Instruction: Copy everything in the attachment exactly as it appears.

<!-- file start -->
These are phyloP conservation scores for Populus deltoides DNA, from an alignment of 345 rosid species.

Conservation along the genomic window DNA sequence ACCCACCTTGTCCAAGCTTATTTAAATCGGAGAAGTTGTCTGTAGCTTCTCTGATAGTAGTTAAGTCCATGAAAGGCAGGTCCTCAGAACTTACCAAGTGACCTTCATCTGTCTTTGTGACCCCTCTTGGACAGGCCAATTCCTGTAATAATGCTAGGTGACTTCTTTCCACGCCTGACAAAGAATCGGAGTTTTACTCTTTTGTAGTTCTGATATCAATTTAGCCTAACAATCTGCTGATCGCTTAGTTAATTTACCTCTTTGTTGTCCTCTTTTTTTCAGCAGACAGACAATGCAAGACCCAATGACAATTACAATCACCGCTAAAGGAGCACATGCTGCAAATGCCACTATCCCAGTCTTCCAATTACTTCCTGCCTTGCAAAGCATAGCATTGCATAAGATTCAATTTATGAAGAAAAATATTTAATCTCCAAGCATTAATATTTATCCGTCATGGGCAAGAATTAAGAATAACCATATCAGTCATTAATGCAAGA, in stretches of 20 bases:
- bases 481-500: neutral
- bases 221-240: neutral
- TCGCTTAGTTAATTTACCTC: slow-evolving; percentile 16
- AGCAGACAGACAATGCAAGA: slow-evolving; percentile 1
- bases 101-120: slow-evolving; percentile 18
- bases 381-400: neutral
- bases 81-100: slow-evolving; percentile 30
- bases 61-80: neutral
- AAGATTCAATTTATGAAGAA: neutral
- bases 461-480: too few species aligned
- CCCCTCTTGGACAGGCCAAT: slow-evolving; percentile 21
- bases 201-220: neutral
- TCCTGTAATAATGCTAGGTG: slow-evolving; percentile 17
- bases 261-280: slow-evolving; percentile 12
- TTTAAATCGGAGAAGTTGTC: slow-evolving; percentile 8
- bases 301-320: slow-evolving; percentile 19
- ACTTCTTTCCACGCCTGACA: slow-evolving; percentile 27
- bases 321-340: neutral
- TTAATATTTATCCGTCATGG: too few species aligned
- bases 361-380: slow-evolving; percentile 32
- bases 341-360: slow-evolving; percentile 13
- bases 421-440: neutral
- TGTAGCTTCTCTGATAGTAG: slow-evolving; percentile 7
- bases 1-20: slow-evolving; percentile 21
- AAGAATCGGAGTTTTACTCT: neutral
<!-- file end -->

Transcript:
These are phyloP conservation scores for Populus deltoides DNA, from an alignment of 345 rosid species.

Conservation along the genomic window DNA sequence ACCCACCTTGTCCAAGCTTATTTAAATCGGAGAAGTTGTCTGTAGCTTCTCTGATAGTAGTTAAGTCCATGAAAGGCAGGTCCTCAGAACTTACCAAGTGACCTTCATCTGTCTTTGTGACCCCTCTTGGACAGGCCAATTCCTGTAATAATGCTAGGTGACTTCTTTCCACGCCTGACAAAGAATCGGAGTTTTACTCTTTTGTAGTTCTGATATCAATTTAGCCTAACAATCTGCTGATCGCTTAGTTAATTTACCTCTTTGTTGTCCTCTTTTTTTCAGCAGACAGACAATGCAAGACCCAATGACAATTACAATCACCGCTAAAGGAGCACATGCTGCAAATGCCACTATCCCAGTCTTCCAATTACTTCCTGCCTTGCAAAGCATAGCATTGCATAAGATTCAATTTATGAAGAAAAATATTTAATCTCCAAGCATTAATATTTATCCGTCATGGGCAAGAATTAAGAATAACCATATCAGTCATTAATGCAAGA, in stretches of 20 bases:
- bases 481-500: neutral
- bases 221-240: neutral
- TCGCTTAGTTAATTTACCTC: slow-evolving; percentile 16
- AGCAGACAGACAATGCAAGA: slow-evolving; percentile 1
- bases 101-120: slow-evolving; percentile 18
- bases 381-400: neutral
- bases 81-100: slow-evolving; percentile 30
- bases 61-80: neutral
- AAGATTCAATTTATGAAGAA: neutral
- bases 461-480: too few species aligned
- CCCCTCTTGGACAGGCCAAT: slow-evolving; percentile 21
- bases 201-220: neutral
- TCCTGTAATAATGCTAGGTG: slow-evolving; percentile 17
- bases 261-280: slow-evolving; percentile 12
- TTTAAATCGGAGAAGTTGTC: slow-evolving; percentile 8
- bases 301-320: slow-evolving; percentile 19
- ACTTCTTTCCACGCCTGACA: slow-evolving; percentile 27
- bases 321-340: neutral
- TTAATATTTATCCGTCATGG: too few species aligned
- bases 361-380: slow-evolving; percentile 32
- bases 341-360: slow-evolving; percentile 13
- bases 421-440: neutral
- TGTAGCTTCTCTGATAGTAG: slow-evolving; percentile 7
- bases 1-20: slow-evolving; percentile 21
- AAGAATCGGAGTTTTACTCT: neutral